In their exhibition game against Toledo on Oct.27, the university honored long-time men’s basketball coach, Ron Niekamp, by naming the basketball arena after him. Niekamps coached at UF for 26 years from 1985-2011, where he posted a record of 598-185. This includes a perfect season in the 2008-2009 season, where the Oilers went 36-0 and won a D-II National Championship.
Current men’s basketball coach and assistant under Niekamp for 20 years, Charlie Ernst, says that this was a long time coming and he is very happy for his teacher and his friend.
“To be honest, it’s probably long overdue. He’s earned a lot of accolades throughout his coaching, not just here at Findlay, but throughout his career. Having a building or a facility named after you is the ultimate honor,” said Ernst. “When people think about Findlay basketball, Ron Niekamp is certainly one of the names, if not the name that people think about.”
Niekamp is thankful for the commemoration of being the name of an arena, but also knows without his team, players, and the community of Findlay.
“I have a lot of gratitude for all the players over the 26 years, not just the players but the managers, and trainers, and assistant coaches, athletic administrators, university administrators, and fans. We had a very successful run, it’s not just one person, usually when you have success it involves a lot of people,” said Niekamp “I hope my name [in] that arena reflects all of those people.”
Since 2011, Ernst has been the predecessor to Niekamp and out of all of the things Niekamp taught him, being composed has stuck out with him the most.
“He was not a yeller or screamer, all the time. But when he was, he had your full attention and that was not only in practice but in games, he just had great poise as a coach,” said Ernst.
While Niekamp is happily retired from coaching, he does miss the relationships you get from coaching.
“It’s always great to be around young people, they have a lot of energy, they’re optimistic,” said Niekamp. “[I miss] the day-to-day contact with so many energetic young people who challenge you every day to be the best.”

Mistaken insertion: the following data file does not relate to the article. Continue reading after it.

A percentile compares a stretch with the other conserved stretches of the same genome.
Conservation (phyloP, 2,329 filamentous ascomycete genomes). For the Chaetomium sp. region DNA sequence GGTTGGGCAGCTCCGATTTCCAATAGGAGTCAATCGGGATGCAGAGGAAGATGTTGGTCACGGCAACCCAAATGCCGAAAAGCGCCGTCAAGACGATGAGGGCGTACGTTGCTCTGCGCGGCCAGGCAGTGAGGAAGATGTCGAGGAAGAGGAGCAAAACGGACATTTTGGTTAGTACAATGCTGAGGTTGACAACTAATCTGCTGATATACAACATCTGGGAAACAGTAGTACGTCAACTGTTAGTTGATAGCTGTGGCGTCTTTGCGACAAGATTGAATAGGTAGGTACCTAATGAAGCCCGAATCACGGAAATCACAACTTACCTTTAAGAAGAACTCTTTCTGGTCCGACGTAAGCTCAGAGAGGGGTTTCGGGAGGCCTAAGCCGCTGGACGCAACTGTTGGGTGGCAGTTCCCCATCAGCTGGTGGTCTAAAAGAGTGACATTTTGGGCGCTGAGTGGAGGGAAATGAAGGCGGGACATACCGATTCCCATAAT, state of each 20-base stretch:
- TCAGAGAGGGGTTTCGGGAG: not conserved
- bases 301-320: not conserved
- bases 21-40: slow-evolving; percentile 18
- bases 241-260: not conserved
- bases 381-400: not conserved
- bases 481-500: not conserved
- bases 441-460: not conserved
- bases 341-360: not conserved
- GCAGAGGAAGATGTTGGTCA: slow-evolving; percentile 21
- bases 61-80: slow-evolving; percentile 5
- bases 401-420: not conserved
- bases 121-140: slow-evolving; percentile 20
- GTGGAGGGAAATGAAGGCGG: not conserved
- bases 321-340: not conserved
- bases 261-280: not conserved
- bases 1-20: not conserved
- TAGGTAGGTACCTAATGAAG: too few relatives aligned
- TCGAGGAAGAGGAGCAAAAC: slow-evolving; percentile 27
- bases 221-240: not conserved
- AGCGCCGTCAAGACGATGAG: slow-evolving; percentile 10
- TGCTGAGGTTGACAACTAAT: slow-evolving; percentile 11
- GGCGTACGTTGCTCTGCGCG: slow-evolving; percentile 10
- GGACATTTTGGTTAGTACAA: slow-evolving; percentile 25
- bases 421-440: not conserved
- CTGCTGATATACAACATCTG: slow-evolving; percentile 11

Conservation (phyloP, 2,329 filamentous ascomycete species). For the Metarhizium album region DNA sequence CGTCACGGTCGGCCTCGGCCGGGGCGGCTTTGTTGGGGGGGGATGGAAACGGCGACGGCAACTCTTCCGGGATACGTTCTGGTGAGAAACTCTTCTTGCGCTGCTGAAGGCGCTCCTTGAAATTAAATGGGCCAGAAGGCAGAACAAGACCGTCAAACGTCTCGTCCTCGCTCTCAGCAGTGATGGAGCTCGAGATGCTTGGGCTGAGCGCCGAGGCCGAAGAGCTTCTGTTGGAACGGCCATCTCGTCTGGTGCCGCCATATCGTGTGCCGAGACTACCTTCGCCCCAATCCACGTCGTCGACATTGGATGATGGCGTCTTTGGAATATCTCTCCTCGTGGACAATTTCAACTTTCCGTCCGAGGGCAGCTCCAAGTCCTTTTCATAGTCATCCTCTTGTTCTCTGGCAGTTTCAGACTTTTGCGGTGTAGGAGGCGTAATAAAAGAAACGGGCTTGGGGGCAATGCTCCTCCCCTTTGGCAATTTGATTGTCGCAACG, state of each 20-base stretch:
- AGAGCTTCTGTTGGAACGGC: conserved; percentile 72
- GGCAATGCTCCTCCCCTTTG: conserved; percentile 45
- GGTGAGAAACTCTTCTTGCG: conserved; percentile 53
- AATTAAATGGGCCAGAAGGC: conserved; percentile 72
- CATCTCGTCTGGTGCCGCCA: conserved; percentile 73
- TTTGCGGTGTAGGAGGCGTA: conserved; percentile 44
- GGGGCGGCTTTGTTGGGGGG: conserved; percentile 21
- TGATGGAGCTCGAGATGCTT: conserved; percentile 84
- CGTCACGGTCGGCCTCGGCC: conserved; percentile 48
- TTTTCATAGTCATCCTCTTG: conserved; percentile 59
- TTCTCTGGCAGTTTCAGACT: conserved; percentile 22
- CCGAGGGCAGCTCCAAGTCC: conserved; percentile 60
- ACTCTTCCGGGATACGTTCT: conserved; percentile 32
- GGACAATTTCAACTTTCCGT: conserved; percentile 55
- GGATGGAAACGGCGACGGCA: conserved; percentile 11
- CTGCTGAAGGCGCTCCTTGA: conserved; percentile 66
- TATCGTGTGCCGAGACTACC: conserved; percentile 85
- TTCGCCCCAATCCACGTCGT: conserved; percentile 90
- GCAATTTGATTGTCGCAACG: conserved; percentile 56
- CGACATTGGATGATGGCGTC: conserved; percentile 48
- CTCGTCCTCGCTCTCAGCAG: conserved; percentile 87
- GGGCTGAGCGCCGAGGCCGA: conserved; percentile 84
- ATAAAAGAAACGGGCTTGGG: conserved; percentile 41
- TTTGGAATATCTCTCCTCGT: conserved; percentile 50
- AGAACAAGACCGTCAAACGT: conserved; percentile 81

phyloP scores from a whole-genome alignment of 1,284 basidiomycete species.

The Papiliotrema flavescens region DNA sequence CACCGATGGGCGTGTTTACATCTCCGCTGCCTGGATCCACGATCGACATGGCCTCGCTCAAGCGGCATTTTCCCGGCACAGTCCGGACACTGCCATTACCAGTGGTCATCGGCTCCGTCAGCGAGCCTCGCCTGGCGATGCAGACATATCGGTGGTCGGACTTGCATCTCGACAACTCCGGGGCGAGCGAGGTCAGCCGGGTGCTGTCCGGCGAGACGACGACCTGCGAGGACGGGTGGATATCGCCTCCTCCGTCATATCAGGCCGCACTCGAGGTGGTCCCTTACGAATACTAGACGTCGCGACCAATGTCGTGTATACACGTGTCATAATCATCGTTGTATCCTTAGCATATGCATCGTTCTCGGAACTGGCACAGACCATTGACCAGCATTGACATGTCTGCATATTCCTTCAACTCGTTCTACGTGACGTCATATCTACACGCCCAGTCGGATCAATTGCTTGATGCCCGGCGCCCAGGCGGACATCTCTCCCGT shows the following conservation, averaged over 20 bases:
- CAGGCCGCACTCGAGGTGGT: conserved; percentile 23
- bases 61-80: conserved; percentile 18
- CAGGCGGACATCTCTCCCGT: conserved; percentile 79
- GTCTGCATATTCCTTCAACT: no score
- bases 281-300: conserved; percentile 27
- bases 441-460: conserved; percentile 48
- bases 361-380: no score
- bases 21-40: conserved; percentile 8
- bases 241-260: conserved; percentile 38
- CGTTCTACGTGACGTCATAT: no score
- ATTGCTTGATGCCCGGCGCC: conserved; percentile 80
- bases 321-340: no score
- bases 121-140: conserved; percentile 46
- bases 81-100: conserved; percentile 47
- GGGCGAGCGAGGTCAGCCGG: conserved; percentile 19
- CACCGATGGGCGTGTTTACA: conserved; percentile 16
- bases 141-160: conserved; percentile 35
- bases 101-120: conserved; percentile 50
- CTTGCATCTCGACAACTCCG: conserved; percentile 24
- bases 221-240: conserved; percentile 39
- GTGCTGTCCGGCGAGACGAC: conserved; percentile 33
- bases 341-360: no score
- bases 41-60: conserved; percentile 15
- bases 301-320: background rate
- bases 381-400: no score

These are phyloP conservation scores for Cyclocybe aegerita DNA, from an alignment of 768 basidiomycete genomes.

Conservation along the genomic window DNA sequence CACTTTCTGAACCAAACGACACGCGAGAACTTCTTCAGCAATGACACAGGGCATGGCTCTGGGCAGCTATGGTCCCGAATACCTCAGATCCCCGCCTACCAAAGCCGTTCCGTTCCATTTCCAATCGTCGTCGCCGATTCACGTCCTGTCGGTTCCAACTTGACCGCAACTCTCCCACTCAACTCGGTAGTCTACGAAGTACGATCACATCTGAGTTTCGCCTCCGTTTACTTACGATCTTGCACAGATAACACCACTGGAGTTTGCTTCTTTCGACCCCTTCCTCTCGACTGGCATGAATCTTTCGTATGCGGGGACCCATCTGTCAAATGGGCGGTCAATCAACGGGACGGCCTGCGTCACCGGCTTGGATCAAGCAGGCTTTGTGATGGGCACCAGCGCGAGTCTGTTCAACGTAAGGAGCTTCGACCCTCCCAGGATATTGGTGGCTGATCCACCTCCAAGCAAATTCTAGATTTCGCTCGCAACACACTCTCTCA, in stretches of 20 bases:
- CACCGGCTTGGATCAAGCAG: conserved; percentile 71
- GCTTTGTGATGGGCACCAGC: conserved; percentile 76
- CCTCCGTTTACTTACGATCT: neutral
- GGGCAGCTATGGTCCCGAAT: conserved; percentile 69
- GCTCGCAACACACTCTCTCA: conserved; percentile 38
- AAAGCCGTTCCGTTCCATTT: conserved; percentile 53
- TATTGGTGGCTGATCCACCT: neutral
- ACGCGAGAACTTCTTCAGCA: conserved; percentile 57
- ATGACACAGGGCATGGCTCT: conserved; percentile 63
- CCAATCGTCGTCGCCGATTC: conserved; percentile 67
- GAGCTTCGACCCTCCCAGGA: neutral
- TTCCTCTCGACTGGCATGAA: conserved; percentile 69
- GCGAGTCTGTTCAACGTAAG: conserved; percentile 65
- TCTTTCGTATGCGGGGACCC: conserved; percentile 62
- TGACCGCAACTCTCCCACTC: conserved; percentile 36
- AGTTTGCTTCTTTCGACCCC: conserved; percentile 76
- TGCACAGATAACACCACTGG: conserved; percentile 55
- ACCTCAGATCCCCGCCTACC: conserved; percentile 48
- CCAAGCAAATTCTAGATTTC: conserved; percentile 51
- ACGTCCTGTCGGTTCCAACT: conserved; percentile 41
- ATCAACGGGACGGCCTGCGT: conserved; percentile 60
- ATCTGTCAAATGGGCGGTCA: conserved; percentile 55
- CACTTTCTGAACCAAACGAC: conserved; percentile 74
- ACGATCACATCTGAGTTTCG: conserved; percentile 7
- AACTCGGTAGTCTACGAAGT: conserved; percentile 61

Even though Ernst has had great success as the head coach at Findlay, he misses coaching with Niekamp, someone he still is still in constant contact with.
“[I miss] the friendships and the laughs. He’s a funny guy and a lot of people don’t realize that. He’s a big guy, a stern looking man with big presence. Sometimes people don’t think those people don’t have a sense of humor, but he has an unbelievable sense of humor,” said Ernst. “I just miss our comradery the most. We see still each other a lot and talk to each other but it’s not the same as it was then.”
Another thing Ernst learned from his time with coaching alongside Niekamp was to have a work-life balance.
“Where you’re a coach, your family sacrifices a lot and that’s why it’s called ‘Niekamp Arena’ and not ‘Ron Niekamp Arena’, I think he views it as a family honor,’ said Ernst. “This [the game of basketball] is important, but it is not more important than your family. Anyone that’s ever coached for him or on his staff walked away knowing how important family is.”
Niekamp is grateful for all the UF community had done and appreciates the honor bestowed to him.
“[I want to let the UF community] how appreciative I am, both myself and my family, that the university would recognize my tenure there,” said Niekamp. “I’m really overwhelmed by it, I guess that’s the best thing to say.”